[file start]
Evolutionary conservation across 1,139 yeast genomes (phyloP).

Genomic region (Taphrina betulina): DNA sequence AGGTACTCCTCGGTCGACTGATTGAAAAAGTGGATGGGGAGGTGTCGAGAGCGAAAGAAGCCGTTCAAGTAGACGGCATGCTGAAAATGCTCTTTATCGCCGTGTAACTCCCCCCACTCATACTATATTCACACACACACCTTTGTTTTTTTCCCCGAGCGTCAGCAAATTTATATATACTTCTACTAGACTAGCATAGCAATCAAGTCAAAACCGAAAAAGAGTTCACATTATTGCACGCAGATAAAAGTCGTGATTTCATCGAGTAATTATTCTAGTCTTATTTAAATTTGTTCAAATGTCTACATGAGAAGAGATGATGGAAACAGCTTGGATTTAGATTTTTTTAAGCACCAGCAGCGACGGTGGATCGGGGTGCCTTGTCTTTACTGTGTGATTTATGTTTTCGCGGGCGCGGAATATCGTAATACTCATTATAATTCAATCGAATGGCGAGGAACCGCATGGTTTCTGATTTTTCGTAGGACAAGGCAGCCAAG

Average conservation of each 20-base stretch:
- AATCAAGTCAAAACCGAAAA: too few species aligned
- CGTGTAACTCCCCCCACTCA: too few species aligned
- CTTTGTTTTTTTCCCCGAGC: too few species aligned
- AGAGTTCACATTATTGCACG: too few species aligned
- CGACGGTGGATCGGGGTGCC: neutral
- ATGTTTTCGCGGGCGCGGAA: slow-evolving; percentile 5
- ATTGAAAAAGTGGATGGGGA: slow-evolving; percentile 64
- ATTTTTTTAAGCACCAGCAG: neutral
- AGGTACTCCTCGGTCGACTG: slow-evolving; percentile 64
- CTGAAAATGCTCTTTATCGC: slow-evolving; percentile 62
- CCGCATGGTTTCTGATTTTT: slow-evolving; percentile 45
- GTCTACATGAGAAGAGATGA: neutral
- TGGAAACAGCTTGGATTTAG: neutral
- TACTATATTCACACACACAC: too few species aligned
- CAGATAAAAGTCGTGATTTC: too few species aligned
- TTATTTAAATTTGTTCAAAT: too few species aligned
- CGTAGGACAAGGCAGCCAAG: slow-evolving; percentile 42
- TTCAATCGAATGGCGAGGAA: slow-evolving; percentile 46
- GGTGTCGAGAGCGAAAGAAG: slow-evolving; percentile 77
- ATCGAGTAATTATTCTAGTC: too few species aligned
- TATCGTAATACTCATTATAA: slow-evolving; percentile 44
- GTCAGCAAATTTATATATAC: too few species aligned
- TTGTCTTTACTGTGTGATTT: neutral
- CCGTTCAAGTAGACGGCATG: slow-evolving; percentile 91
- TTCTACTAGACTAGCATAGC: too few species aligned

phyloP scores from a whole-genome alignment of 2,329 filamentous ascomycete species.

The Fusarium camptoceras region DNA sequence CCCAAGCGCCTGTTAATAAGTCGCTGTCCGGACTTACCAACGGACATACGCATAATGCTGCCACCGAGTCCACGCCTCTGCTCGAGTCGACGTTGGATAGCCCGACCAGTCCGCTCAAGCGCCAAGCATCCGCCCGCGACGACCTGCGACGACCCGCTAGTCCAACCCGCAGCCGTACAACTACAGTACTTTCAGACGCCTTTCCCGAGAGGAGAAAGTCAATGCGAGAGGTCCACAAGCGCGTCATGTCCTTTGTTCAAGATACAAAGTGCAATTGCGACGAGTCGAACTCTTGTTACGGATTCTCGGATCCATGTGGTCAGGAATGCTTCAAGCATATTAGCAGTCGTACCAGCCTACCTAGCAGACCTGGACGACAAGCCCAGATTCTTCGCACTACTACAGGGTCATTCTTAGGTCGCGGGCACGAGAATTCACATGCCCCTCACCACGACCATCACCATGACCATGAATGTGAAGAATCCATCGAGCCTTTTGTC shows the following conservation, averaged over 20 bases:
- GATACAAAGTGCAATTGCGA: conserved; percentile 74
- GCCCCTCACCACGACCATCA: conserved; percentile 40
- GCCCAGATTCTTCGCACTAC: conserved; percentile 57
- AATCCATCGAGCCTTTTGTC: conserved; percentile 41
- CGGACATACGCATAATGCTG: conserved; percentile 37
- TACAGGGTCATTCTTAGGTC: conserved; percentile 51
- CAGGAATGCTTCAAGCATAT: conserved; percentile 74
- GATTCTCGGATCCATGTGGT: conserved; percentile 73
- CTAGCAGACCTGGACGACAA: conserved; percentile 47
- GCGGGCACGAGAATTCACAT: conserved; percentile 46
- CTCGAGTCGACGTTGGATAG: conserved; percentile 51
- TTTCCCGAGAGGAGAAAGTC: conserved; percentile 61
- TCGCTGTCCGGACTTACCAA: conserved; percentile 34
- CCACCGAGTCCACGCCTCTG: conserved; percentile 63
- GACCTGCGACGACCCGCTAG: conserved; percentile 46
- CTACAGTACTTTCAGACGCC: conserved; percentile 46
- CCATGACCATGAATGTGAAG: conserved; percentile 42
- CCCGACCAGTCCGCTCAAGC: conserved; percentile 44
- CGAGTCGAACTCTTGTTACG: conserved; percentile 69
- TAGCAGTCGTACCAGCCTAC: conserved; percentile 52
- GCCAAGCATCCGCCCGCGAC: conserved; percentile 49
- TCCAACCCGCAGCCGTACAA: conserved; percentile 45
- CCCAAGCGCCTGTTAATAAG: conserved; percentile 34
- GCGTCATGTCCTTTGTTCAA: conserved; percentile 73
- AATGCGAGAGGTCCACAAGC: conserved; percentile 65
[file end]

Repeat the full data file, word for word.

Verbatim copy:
Evolutionary conservation across 1,139 yeast genomes (phyloP).

Genomic region (Taphrina betulina): DNA sequence AGGTACTCCTCGGTCGACTGATTGAAAAAGTGGATGGGGAGGTGTCGAGAGCGAAAGAAGCCGTTCAAGTAGACGGCATGCTGAAAATGCTCTTTATCGCCGTGTAACTCCCCCCACTCATACTATATTCACACACACACCTTTGTTTTTTTCCCCGAGCGTCAGCAAATTTATATATACTTCTACTAGACTAGCATAGCAATCAAGTCAAAACCGAAAAAGAGTTCACATTATTGCACGCAGATAAAAGTCGTGATTTCATCGAGTAATTATTCTAGTCTTATTTAAATTTGTTCAAATGTCTACATGAGAAGAGATGATGGAAACAGCTTGGATTTAGATTTTTTTAAGCACCAGCAGCGACGGTGGATCGGGGTGCCTTGTCTTTACTGTGTGATTTATGTTTTCGCGGGCGCGGAATATCGTAATACTCATTATAATTCAATCGAATGGCGAGGAACCGCATGGTTTCTGATTTTTCGTAGGACAAGGCAGCCAAG

Average conservation of each 20-base stretch:
- AATCAAGTCAAAACCGAAAA: too few species aligned
- CGTGTAACTCCCCCCACTCA: too few species aligned
- CTTTGTTTTTTTCCCCGAGC: too few species aligned
- AGAGTTCACATTATTGCACG: too few species aligned
- CGACGGTGGATCGGGGTGCC: neutral
- ATGTTTTCGCGGGCGCGGAA: slow-evolving; percentile 5
- ATTGAAAAAGTGGATGGGGA: slow-evolving; percentile 64
- ATTTTTTTAAGCACCAGCAG: neutral
- AGGTACTCCTCGGTCGACTG: slow-evolving; percentile 64
- CTGAAAATGCTCTTTATCGC: slow-evolving; percentile 62
- CCGCATGGTTTCTGATTTTT: slow-evolving; percentile 45
- GTCTACATGAGAAGAGATGA: neutral
- TGGAAACAGCTTGGATTTAG: neutral
- TACTATATTCACACACACAC: too few species aligned
- CAGATAAAAGTCGTGATTTC: too few species aligned
- TTATTTAAATTTGTTCAAAT: too few species aligned
- CGTAGGACAAGGCAGCCAAG: slow-evolving; percentile 42
- TTCAATCGAATGGCGAGGAA: slow-evolving; percentile 46
- GGTGTCGAGAGCGAAAGAAG: slow-evolving; percentile 77
- ATCGAGTAATTATTCTAGTC: too few species aligned
- TATCGTAATACTCATTATAA: slow-evolving; percentile 44
- GTCAGCAAATTTATATATAC: too few species aligned
- TTGTCTTTACTGTGTGATTT: neutral
- CCGTTCAAGTAGACGGCATG: slow-evolving; percentile 91
- TTCTACTAGACTAGCATAGC: too few species aligned

phyloP scores from a whole-genome alignment of 2,329 filamentous ascomycete species.

The Fusarium camptoceras region DNA sequence CCCAAGCGCCTGTTAATAAGTCGCTGTCCGGACTTACCAACGGACATACGCATAATGCTGCCACCGAGTCCACGCCTCTGCTCGAGTCGACGTTGGATAGCCCGACCAGTCCGCTCAAGCGCCAAGCATCCGCCCGCGACGACCTGCGACGACCCGCTAGTCCAACCCGCAGCCGTACAACTACAGTACTTTCAGACGCCTTTCCCGAGAGGAGAAAGTCAATGCGAGAGGTCCACAAGCGCGTCATGTCCTTTGTTCAAGATACAAAGTGCAATTGCGACGAGTCGAACTCTTGTTACGGATTCTCGGATCCATGTGGTCAGGAATGCTTCAAGCATATTAGCAGTCGTACCAGCCTACCTAGCAGACCTGGACGACAAGCCCAGATTCTTCGCACTACTACAGGGTCATTCTTAGGTCGCGGGCACGAGAATTCACATGCCCCTCACCACGACCATCACCATGACCATGAATGTGAAGAATCCATCGAGCCTTTTGTC shows the following conservation, averaged over 20 bases:
- GATACAAAGTGCAATTGCGA: conserved; percentile 74
- GCCCCTCACCACGACCATCA: conserved; percentile 40
- GCCCAGATTCTTCGCACTAC: conserved; percentile 57
- AATCCATCGAGCCTTTTGTC: conserved; percentile 41
- CGGACATACGCATAATGCTG: conserved; percentile 37
- TACAGGGTCATTCTTAGGTC: conserved; percentile 51
- CAGGAATGCTTCAAGCATAT: conserved; percentile 74
- GATTCTCGGATCCATGTGGT: conserved; percentile 73
- CTAGCAGACCTGGACGACAA: conserved; percentile 47
- GCGGGCACGAGAATTCACAT: conserved; percentile 46
- CTCGAGTCGACGTTGGATAG: conserved; percentile 51
- TTTCCCGAGAGGAGAAAGTC: conserved; percentile 61
- TCGCTGTCCGGACTTACCAA: conserved; percentile 34
- CCACCGAGTCCACGCCTCTG: conserved; percentile 63
- GACCTGCGACGACCCGCTAG: conserved; percentile 46
- CTACAGTACTTTCAGACGCC: conserved; percentile 46
- CCATGACCATGAATGTGAAG: conserved; percentile 42
- CCCGACCAGTCCGCTCAAGC: conserved; percentile 44
- CGAGTCGAACTCTTGTTACG: conserved; percentile 69
- TAGCAGTCGTACCAGCCTAC: conserved; percentile 52
- GCCAAGCATCCGCCCGCGAC: conserved; percentile 49
- TCCAACCCGCAGCCGTACAA: conserved; percentile 45
- CCCAAGCGCCTGTTAATAAG: conserved; percentile 34
- GCGTCATGTCCTTTGTTCAA: conserved; percentile 73
- AATGCGAGAGGTCCACAAGC: conserved; percentile 65